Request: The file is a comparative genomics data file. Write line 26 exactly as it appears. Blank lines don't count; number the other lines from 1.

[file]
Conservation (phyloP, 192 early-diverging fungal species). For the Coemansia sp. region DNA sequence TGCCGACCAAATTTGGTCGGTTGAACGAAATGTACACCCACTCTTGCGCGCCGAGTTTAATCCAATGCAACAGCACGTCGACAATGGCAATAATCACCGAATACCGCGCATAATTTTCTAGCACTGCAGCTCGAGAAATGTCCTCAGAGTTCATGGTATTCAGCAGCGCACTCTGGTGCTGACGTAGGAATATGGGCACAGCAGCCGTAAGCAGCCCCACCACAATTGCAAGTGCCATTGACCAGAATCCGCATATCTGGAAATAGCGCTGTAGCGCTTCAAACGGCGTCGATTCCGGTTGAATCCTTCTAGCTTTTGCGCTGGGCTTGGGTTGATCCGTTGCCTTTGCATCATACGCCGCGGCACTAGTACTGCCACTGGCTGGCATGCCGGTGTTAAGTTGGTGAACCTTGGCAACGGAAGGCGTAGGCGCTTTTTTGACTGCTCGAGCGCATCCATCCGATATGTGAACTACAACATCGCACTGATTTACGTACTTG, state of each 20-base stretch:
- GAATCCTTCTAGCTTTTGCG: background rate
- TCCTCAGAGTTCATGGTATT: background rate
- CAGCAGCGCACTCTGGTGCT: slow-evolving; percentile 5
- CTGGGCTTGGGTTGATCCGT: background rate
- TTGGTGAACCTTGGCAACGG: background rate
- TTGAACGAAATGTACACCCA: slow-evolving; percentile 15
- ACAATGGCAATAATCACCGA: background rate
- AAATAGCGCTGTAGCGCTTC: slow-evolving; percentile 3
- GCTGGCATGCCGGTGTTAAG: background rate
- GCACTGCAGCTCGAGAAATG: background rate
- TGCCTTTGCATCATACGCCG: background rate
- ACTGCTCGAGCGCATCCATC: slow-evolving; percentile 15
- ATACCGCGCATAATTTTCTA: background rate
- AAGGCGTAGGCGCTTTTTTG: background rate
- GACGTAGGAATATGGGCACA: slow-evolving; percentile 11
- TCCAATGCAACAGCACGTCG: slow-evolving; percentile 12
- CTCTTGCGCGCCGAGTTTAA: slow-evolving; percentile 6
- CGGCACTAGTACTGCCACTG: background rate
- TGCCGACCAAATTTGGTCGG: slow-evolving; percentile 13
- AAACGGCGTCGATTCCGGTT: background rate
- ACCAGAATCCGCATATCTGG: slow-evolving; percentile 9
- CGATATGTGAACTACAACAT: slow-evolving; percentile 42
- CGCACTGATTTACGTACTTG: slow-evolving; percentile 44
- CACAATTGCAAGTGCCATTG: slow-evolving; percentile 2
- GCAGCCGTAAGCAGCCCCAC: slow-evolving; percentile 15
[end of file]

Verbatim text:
- GCAGCCGTAAGCAGCCCCAC: slow-evolving; percentile 15